For 420 years it has been possible to hire someone to drive you around London by simply going to a cab rank or hailing one on the streets. The mobile workers conducting this activity have since 1622 been recognized as licensed hackney carriage drivers. Since 1851, drivers have been required to study for a licence called ‘The Knowledge’, for which they intensively study over 300 routes covering 25,000 roads and destinations in central London. The solitary mobile working of London cabbies has traditionally also been highly individual work where drivers themselves decide where and when they work. However, the advent of mobile phones, Global Positioning Systems (GPS) and computer-cab dispatch technology, along with increased competition from unlicensed minicab companies, has resulted in emerging interdependencies between drivers and the companies they obtain work from, as well as among drivers, in some cases as small associated communities sharing such work. The aim of this chapter is to illustrate how work that has traditionally been both highly mobile and independent is increasingly conducted in contexts of emerging mutual interdependencies. The advent of mobile Information and Communication Technologies (mICT) plays a central role in establishing these interdependencies. The chapter documents dramatic changes where mICT almost serve the opposite purpose from that of traditional settings, where the purpose of mobilizing interaction through mobile phones and devices such as the BlackBerry is to allow flexible choices of context within existing boundaries of mutual interdependencies. Cabbies have always moved for work but can now negotiate interdependencies, a difference from office workers, who have always negotiated interdependencies, but can now physically move when mediated by the use of mobile technology.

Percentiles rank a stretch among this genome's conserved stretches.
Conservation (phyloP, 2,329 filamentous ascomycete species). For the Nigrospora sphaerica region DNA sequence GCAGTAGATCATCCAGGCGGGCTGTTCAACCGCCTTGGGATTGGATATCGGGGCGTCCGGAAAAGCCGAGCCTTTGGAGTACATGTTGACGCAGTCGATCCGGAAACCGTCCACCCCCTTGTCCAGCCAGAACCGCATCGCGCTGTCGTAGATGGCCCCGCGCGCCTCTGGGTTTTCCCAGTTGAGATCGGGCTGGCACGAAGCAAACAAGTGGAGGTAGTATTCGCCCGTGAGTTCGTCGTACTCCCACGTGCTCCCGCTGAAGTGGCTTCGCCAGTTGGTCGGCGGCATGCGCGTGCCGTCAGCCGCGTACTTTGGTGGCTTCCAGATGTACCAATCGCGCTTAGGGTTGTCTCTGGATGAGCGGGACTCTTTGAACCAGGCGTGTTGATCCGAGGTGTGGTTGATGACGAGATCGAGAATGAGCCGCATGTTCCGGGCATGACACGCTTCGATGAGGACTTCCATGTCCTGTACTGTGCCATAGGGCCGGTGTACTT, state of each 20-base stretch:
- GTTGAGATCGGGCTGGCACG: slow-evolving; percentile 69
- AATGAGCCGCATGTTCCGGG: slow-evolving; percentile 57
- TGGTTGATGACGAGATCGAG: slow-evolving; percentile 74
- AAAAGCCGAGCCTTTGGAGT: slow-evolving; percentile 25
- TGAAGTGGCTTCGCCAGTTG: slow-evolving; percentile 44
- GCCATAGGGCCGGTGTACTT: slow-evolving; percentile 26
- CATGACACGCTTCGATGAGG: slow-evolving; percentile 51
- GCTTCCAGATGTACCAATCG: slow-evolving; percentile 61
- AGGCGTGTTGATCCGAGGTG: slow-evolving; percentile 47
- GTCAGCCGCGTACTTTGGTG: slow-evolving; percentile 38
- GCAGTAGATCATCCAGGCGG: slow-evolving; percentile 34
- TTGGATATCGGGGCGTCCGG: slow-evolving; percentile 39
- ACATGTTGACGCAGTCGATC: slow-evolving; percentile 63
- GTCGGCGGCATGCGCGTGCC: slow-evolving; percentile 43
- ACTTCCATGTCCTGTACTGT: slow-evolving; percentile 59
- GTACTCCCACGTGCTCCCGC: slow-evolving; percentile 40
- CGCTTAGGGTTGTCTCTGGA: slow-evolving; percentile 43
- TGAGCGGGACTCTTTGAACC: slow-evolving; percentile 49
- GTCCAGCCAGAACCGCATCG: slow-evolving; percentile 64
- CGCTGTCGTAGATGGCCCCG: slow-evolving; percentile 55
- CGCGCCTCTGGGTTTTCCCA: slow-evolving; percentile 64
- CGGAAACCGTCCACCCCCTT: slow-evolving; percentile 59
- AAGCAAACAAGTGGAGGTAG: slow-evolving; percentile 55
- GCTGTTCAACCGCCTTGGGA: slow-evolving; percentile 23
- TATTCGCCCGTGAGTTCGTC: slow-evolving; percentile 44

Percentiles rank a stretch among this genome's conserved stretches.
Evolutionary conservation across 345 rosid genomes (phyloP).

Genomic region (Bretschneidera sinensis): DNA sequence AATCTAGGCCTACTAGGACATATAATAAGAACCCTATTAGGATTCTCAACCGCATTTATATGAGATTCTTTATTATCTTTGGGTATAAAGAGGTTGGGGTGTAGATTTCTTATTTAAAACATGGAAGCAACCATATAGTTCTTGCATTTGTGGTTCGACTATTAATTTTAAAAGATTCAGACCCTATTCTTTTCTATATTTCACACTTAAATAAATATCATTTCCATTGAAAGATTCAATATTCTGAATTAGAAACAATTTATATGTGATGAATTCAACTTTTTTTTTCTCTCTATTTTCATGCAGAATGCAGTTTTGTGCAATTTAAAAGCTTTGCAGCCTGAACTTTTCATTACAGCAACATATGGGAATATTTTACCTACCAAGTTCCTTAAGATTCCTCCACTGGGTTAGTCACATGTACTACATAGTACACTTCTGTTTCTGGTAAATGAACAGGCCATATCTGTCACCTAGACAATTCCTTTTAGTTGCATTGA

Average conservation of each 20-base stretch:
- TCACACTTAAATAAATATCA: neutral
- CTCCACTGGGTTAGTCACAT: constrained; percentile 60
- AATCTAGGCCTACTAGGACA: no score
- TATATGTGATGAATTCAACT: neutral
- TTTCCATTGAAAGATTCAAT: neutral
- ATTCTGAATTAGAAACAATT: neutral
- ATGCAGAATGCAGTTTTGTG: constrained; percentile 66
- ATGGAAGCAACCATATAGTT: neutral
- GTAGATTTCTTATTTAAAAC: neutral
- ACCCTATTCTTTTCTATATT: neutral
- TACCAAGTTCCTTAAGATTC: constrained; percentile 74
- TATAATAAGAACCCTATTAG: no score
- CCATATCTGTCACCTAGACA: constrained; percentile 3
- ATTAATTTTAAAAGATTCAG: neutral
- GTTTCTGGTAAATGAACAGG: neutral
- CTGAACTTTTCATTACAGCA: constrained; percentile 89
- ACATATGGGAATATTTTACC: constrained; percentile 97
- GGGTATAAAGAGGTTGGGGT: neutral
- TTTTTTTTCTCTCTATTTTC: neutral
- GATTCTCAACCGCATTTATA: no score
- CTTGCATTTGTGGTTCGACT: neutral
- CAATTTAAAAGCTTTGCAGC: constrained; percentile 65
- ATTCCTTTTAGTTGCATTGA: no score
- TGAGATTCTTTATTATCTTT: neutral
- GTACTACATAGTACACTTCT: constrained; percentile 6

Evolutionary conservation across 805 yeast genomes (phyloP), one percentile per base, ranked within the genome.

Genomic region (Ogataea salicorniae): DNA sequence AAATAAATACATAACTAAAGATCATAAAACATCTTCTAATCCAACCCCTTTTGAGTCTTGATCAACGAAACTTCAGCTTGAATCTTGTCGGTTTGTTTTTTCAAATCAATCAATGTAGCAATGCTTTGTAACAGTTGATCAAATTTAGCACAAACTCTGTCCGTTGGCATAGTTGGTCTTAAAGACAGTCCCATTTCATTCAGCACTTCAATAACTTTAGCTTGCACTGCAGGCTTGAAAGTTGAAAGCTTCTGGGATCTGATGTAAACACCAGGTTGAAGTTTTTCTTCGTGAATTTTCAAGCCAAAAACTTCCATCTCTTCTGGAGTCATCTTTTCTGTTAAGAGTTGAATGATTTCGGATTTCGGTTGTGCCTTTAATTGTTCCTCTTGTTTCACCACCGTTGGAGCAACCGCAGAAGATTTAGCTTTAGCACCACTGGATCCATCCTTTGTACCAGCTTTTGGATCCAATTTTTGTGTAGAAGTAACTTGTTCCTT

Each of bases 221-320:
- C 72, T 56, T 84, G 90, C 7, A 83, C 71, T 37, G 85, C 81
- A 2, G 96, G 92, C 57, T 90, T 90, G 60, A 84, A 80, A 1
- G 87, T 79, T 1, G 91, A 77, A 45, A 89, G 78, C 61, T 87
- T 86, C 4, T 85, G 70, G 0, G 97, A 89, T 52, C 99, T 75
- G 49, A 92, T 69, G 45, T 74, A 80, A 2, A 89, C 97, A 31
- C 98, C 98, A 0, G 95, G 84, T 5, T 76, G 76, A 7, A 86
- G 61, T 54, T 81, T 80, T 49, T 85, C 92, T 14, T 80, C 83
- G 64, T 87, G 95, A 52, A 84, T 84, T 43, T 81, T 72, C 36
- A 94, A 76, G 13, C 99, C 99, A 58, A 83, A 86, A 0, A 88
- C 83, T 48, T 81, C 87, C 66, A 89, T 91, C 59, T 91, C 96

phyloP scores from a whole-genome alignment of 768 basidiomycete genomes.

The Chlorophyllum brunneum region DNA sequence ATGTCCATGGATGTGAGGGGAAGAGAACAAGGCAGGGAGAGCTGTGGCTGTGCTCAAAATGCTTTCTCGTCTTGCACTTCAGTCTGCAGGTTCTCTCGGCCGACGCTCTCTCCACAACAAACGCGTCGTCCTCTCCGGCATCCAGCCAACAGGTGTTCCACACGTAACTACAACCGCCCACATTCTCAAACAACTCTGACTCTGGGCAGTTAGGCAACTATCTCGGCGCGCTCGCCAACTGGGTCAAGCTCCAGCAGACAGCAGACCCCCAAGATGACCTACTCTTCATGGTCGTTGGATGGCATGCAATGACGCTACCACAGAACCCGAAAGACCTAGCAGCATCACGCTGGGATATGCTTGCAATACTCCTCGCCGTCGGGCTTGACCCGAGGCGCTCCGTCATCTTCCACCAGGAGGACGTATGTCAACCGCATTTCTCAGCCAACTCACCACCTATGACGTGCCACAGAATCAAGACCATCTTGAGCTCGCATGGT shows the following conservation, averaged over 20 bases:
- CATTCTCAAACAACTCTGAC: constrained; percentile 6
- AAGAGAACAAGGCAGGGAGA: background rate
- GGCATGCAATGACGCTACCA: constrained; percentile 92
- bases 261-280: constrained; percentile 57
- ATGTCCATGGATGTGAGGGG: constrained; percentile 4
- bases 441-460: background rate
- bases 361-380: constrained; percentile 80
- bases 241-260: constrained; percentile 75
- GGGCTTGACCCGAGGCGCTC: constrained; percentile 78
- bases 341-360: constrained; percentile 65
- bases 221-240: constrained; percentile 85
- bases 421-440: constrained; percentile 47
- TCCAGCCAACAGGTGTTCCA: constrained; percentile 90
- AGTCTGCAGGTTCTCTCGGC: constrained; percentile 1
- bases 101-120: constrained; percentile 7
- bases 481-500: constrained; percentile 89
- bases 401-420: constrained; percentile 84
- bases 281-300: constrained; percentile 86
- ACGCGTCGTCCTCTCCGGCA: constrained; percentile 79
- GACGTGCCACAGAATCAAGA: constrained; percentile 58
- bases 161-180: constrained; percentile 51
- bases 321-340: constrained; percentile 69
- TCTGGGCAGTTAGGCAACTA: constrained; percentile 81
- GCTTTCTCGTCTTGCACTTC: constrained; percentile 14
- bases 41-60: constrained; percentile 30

|Title of host publication
|Mobility and Technology in the Workplace
|Number of pages
|Place of Publication
|Published - 2008
|Routledge Studies in Innovation, Organizations and Technology